Babe Ruth Had the Spanish Flu Twice in 1918

The magazine everyone in the US once read identifies Hemingway and Ruth as two of the most-important Americans of the preceding century.

My (Evander’s) old friend and longtime supporter of the Right off the Bat project, Mike Katzmarek, reported a story he’d heard on a French-radio broadcast that started me on the slightly scattered subjects of this blog. Thanks also go to the late Professor Peter L. Hays for his singular knowledge of Ernest Hemingway. Any errors of fact or logic or proportion, or lapses in taste in the following conspectus are, emphatically, solely my own.

Nineteen-eighteen is one of those big-news years. Getting into the action early, Ernest Hemingway, as yet too unworldly for fame, sailed from New York to Europe on May 11. By July, he was injured by mortar-fire in Italy. A bogus letter (see the link four paragraphs below) from F. Scott Fitzgerald claims Hemingway was too macho to quarantine during the early stages of the Spanish (originating in Kansas and likely spread to Europe by US troops) Flu, not even to wash his hands they say.

On May 19 and a world away, Babe Ruth—who would hit 11 home runs that year, a staggering total, more than entire teams (Ed Barrow of all people was among the many who felt the home run was something of a fad to fade away), though Tillie Walker matched the great one’s power-number—came down with a high fever.

Ruth would be reported near death.

The Behemoth of Blast was transitioning to a legend. So was Papa Hemingway. The pair, in age separated by four years, would soon come to define the Jazz Age, the Roaring Twenties.

In a smidgen of that era, Hemingway would have to quarantine at the Fitzgeralds’. It was at Cap d’Antibes, in 1926, part of a deft à trois arrangement the Babe would’ve admired…while Papa gravitated toward rich (“Let me tell you about the very rich. They are different from you and me….”)* women. (Ruth is never known to have quarantined, and he’d have plenty of his own gold, sans digging, by the 1920s.)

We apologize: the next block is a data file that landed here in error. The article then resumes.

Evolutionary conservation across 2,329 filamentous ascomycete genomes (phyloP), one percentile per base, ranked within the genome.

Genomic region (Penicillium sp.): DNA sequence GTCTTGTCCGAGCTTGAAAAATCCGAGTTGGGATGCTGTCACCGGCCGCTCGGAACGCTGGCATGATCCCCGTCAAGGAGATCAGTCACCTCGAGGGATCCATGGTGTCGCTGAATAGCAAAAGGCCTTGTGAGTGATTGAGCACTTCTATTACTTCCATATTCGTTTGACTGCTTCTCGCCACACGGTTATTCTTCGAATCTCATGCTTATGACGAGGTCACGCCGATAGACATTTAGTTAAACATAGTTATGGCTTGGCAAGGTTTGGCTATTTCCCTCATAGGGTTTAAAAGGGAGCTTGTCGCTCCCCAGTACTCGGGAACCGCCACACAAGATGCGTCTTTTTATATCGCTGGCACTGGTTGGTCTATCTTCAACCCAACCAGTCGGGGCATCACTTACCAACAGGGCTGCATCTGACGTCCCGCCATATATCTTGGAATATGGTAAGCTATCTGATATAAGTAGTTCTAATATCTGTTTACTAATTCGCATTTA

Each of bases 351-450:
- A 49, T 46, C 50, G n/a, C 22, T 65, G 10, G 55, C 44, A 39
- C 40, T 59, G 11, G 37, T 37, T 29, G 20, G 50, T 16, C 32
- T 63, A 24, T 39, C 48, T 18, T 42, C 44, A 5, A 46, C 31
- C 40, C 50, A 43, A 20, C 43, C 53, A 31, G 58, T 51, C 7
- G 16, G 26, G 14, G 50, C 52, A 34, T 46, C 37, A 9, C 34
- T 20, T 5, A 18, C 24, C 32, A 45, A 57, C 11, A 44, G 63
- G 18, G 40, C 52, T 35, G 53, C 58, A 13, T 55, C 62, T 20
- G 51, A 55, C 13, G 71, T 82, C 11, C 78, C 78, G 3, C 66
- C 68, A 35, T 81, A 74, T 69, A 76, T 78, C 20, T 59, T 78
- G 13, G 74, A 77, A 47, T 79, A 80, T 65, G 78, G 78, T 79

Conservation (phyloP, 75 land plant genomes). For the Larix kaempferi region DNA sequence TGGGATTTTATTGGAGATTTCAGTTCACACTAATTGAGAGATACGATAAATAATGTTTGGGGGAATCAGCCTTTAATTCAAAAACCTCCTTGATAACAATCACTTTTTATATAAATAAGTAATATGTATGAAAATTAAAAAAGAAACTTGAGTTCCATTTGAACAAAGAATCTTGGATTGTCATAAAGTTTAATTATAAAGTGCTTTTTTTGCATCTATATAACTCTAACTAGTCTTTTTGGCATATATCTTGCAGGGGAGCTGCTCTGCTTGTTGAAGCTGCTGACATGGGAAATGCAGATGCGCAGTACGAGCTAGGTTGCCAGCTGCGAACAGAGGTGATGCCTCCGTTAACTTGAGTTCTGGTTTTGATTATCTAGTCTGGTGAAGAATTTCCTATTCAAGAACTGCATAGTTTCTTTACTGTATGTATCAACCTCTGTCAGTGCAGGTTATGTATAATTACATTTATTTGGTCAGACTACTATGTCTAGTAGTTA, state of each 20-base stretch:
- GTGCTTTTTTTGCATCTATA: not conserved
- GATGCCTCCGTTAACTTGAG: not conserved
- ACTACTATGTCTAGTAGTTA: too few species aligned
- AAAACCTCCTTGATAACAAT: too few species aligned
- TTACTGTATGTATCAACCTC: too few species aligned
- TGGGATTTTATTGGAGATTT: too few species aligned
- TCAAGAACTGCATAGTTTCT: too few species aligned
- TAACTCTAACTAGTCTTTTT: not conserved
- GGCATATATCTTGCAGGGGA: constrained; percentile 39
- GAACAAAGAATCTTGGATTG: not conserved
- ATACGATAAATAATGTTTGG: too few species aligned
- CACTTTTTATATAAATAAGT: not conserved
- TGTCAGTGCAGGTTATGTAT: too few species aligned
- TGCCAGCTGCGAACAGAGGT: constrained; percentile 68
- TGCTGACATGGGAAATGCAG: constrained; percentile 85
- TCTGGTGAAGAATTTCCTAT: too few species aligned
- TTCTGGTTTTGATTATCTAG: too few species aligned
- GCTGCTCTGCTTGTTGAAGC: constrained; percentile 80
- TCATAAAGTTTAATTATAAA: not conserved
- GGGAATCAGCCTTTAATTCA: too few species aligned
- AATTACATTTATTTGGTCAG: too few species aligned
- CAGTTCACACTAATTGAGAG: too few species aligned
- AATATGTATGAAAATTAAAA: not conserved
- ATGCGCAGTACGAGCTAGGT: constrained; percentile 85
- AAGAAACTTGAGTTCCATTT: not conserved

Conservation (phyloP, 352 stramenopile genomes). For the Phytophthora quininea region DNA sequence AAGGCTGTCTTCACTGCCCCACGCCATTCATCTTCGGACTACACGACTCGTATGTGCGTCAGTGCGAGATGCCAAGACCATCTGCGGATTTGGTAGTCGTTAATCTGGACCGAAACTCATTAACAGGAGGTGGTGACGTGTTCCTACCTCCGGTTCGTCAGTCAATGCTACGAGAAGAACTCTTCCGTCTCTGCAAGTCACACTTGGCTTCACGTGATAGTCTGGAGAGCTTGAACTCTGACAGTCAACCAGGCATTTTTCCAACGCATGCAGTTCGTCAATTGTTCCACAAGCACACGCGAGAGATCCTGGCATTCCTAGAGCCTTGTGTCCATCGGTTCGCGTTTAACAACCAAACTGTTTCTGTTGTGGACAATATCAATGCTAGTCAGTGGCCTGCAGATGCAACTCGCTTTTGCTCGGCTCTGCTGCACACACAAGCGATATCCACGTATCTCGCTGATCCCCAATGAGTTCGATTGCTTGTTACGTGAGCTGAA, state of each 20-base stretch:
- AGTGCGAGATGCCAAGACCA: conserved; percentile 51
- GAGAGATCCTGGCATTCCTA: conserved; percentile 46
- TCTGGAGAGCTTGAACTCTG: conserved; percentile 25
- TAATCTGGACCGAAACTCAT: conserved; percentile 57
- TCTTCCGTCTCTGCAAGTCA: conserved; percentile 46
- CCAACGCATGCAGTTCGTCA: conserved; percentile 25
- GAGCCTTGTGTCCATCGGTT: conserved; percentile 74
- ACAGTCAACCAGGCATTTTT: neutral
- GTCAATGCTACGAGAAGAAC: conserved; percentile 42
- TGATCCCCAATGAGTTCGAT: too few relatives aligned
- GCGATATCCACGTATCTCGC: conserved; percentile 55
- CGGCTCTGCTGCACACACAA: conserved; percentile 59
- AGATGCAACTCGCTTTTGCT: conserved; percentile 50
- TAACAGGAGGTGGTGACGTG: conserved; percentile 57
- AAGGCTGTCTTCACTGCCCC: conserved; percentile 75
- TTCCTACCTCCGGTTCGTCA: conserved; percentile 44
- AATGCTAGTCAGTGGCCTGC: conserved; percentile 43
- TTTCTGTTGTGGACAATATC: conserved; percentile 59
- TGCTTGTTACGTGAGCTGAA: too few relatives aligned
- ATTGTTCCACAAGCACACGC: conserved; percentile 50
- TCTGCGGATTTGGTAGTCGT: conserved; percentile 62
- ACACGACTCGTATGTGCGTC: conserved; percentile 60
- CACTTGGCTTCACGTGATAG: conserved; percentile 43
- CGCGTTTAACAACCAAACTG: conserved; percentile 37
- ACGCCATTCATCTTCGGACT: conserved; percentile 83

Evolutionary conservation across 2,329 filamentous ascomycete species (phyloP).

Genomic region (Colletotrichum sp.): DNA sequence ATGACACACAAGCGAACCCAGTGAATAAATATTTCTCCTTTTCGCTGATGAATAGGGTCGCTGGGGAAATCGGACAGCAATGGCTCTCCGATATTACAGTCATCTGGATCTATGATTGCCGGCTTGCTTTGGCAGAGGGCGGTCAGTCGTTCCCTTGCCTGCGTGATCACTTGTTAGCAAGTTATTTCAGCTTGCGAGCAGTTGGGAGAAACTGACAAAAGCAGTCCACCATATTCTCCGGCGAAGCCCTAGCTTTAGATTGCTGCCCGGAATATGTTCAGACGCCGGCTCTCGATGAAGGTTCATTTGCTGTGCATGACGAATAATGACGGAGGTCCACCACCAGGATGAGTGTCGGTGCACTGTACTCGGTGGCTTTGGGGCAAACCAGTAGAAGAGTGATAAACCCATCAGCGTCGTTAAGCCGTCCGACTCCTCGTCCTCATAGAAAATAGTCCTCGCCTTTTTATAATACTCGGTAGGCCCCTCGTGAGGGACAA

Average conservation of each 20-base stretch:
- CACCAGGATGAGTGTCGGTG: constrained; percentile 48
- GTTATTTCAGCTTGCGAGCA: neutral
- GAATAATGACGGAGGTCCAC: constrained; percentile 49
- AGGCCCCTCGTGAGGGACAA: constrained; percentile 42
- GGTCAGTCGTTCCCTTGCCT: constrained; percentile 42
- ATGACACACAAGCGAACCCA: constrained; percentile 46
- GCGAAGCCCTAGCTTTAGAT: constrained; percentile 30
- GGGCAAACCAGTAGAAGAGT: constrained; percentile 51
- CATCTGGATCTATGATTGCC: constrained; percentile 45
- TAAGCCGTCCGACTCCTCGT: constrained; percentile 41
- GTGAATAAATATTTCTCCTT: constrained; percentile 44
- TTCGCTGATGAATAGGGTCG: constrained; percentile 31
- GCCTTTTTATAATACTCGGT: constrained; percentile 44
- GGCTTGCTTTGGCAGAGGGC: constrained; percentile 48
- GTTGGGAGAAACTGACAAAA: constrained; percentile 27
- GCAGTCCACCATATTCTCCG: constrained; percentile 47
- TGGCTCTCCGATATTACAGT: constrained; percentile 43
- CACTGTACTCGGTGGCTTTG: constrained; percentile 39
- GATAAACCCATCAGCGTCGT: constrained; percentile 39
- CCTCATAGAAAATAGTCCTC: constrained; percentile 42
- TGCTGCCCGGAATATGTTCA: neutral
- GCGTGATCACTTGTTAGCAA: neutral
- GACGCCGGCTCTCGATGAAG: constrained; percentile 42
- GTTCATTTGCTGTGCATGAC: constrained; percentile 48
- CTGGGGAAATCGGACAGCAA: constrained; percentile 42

Ruth’s heroics would be reported, in Boston particularly, as akin to an avenging Uncle Sam on the battlefields of France. The Red Sox luckily had sent few players to that bleak theater.

The 1918 World Series, which would haunt Red Sox Nation (the agony of Cubs fans would be a footnote to it) for nearly a century, was over by early September as the MLB season ended on the eleventh (after a 140-game schedule). Due to the pandemic the government had ordered citizens to find “meaningful work.” Ruth signed on with Charles Schwab’s steel factory in Lebanon, Pennsylvania, largely to play ball.

By early October, however, and always on the move (another trait shared with Papa), the Babe was back in his native Baltimore—two or three years (or so) before tripping the light fantastic in New York. He was likely recovering from a second-round knockout by the pandemic. Antibodies? Antigens? Herd immunity? Curse of the Bambino?

With vim and verve he walloped the curve
From Texas to Duluth,
Which is no small task, and I rise to ask;
Was there ever a guy like Ruth? [or Papa?]

—John Kieran

Though Papa Hemingway had several brushes with death before self-ending a crowded life, only Babe Ruth could succumb to a pandemic twice (!) and win a World Series in the same year.

Coda: The 1918 (e.g., Hal Chase’s suspension) and 1919 seasons were front-and-back-loaded with scandal not unlike what MLB had in store for the public a hundred years later, in 2017 and 2019. It was “1918 and All That.”

*The quote is from F. Scott Fitzgerald’s “The Rich Boy,” not said by Hemingway or Ruth: just likely thought by them, too, along with many of us.


About rightoffthebatbook

Co-author of the book, "Right Off the Bat: Baseball, Cricket, Literature, and Life"
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